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Tory Plans to Restrict Judicial Review Will Weaken the Rule of Law

Proposals undermine government accountability. Wonder why that's a goal of any government? Answer: They do not want to be held to account for their actions

Proposals to restrict judicial review are an affront to the principles of fairness and government accountability and should be dropped, a cross-party group of MPs and peers has said.

In a letter to the justice secretary, Robert Buckland, the signatories, including Liberal Democrat, Labour, Green party and Scottish National party MPs, say changes to the way legal challenges against the government can be brought are unjustified.

After a four-week consultation, the government confirmed in the Queen’s speech that it would press ahead with a judicial review bill, legislating to “restore the balance of power between the executive, legislature and the courts”.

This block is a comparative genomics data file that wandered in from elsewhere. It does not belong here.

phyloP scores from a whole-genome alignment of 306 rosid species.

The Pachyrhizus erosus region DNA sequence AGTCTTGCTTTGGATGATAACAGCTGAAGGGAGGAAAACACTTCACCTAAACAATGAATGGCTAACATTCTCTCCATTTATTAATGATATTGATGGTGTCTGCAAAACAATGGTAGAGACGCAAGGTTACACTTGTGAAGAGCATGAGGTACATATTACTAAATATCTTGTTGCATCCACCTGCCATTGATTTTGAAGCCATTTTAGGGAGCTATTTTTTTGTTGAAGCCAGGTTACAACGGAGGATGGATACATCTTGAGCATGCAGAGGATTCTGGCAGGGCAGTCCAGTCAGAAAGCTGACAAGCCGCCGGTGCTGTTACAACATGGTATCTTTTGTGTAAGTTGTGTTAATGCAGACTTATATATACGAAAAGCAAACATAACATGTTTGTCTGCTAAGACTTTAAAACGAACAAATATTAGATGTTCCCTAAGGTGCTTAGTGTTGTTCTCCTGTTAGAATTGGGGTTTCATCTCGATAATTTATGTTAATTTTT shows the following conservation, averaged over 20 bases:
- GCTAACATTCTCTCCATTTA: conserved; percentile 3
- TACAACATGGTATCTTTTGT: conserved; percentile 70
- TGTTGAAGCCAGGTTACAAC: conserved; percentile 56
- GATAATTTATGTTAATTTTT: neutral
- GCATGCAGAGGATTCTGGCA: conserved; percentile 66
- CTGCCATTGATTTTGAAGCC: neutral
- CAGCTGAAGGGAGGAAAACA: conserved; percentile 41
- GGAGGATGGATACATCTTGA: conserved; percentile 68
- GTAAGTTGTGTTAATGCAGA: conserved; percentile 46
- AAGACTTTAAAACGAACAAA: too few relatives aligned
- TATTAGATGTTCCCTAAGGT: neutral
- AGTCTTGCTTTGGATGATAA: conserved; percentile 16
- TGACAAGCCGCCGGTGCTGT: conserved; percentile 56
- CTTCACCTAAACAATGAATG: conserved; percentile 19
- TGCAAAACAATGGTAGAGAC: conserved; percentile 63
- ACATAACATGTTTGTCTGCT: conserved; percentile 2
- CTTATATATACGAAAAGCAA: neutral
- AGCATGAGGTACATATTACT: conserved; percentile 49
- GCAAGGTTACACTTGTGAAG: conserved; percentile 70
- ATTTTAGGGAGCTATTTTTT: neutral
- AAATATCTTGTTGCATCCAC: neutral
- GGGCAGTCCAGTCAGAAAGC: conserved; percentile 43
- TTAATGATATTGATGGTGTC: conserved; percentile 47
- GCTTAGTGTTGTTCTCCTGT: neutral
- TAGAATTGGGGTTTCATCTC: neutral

In their letter to Buckland, the Lib Dem leader, Ed Davey, Labour’s Clive Lewis, the SNP’s Joanna Cherry QC, the Green MP Caroline Lucas and 28 others say the proposals:

“would weaken both individuals and the courts, and effectively put government actions beyond the reach of the law.

“Together, these changes would make it much harder for people to put things right when mistakes are made or governments overstep their bounds. They would undermine the rule of law and the crucial principles of fairness and accountability.”

A judicial review is a court proceeding where a judge examines the lawfulness of an action or a decision of a public body. The judicial review looks at the way a decision has been reached, rather than the rights and wrongs of that decision.

The letter, also signed by Plaid Cymru, Democratic Unionist party and Alliance party MPs, says the changes are based on a “false claim” by the government that a panel led by Lord Faulks QC had found that courts in judicial review cases had become more prone “to edge away from a strictly supervisory jurisdiction”.

Faulks has since said the panel did not identify such a “trend” and “was not ultimately convinced that judicial review needed radical reform”. The Bar Council, Law Society, Constitutional and Administrative Law Association, Liberty, Justice and the Public Law Project have all pointed out this disconnect with Faulks’s review, the letter says.

Full story at The Guardian